His victory means that he will get the chance to embed his healthcare and Wall Street reforms into the fabric of American life – Mr Romney had pledged one of his first acts would be the repeal of “Obamacare”.
The president may also get the chance to reshape the Supreme Court in his liberal image for a generation, a move that would shape policy on issues like abortion and gay rights.
Although the counts continued late into the night, Mr Obama claimed victory at 4.20am UK time as projections showed he had won the key battleground state of Ohio which both sides knew held the key to amassing the 270 electoral college votes needed to win.
'This happened because of you. Thank you’ Mr Obama tweeted from his personal account. Within minutes, the tweet had become the most popular post in Twitter's history. A similar Facebook update was "liked" more than a million times in the first hour after it was posted.
During his speech, Mr Obama said he had congratulated Republican rival Mitt Romney on the campaign, and hoped to meet with the former Massachusetts governor to discuss ways to "move this country forward".
Despite a close race, Mr Obama’s bullish eve-of-election prediction that he had “got enough votes to win” proved to be accurate as the Democrat turnout machine ensured huge showing from Hispanic and African-American voters.
All US television networks called the vote for Mr Obama and there were jubilant scenes outside Mr Obama’s election headquarters in Chicago, as a young, ethnically diverse crowd screamed their approval at the news.
However there were reports that Repubicans were intending to contest the result in Ohio, even though Mr Obama had appeared to have won a sufficient number of battleground states to ensure victory.
The writing had been on the wall for Mr Romney for the best of an hour after several key states, including New Hampshire, Pennsylvania, Wisconsin and Michigan had been called for the Democrat cause.
Just twenty minutes after the last polls closed in California, Mr Romney’s supporters in Boston were forced to digest the certain news of their candidate’s defeat, as it became clear that there were no routes left to a Republican victory.
"This is a time of great challenges for America and I pray that the president will be successful in guiding our nation," Mr Romney told supporters in Boston as he conceded defeat.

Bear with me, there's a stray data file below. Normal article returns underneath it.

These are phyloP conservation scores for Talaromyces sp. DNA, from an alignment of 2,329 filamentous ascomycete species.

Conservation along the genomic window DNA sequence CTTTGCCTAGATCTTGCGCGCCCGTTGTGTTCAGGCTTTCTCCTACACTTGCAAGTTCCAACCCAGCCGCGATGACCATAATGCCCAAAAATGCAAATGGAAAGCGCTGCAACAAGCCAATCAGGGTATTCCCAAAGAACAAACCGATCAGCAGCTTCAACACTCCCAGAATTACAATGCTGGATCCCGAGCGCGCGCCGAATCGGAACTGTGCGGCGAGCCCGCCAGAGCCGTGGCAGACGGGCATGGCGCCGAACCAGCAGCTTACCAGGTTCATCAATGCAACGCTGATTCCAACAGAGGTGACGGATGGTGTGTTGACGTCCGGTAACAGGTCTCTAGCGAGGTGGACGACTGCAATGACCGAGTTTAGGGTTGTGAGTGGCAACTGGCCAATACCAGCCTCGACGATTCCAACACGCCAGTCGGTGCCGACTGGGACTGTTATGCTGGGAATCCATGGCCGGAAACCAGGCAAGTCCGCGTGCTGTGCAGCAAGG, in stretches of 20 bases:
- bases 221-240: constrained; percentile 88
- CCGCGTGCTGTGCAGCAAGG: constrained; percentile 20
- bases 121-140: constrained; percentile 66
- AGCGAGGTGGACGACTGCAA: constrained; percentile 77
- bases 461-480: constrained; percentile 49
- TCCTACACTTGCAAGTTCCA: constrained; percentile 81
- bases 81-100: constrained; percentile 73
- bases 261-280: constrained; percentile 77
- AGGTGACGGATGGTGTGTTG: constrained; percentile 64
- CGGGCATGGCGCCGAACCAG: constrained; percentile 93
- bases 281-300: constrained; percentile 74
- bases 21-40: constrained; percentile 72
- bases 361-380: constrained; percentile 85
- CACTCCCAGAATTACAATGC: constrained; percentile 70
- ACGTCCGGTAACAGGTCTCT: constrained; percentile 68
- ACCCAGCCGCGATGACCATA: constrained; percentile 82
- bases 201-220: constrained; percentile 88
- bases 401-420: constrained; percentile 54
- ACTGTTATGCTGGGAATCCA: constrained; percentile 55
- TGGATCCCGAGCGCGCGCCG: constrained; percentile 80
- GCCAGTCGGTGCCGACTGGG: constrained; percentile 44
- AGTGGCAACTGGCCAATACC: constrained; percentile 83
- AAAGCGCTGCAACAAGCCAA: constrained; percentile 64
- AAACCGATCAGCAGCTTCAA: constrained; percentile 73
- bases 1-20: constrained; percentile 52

"I so wish, I so wish, that I had been able to fulfill your hopes to lead the country in a different direction, but the nation chose another leader," Mr Romney said in a gracious speech, during which he appeared to have tears in his eyes.
World leaders rushed to wish Mr Obama well as the results of the poll became clear. Prime Minister David Cameron warmly congratulated "my friend Barack Obama" and pledged to work with the US leader to "kick start the world economy".
Israeli prime minister Benjamin Netanyahu sent his congratulations, as did China's leaders. A flood of European leaders reached out to the president and the news was greeted with jubilation in Africa.
In Ohio, it appeared as if Mr Obama’s decision to use government money to rescue the American car industry had paid a massive electoral dividend, with exit polls showing six out of ten voters had considered the bailout significant.
Huge turnouts in the north suburbs around Cleveland, where as many as one-in-eight workers depended on the auto industry for the jobs, were identified as a key engine of Mr Obama’s support in a state that was saturated with advertising from both campaigns.
No post-war US president has been re-elected with an unemployment rate of more than 7.4 per cent. Today it stands half a percentage point higher but with the improvements to the jobless numbers over the past two years, Mr Obama avoided the fate to avoid following several European leaders who were tipped out office as a result of the 2008 financial crisis.
Mr Romney also appeared to have suffered badly among women voters in light of his support for the Republican party’s extreme opposition to abortion rights and public subsidy of contraception.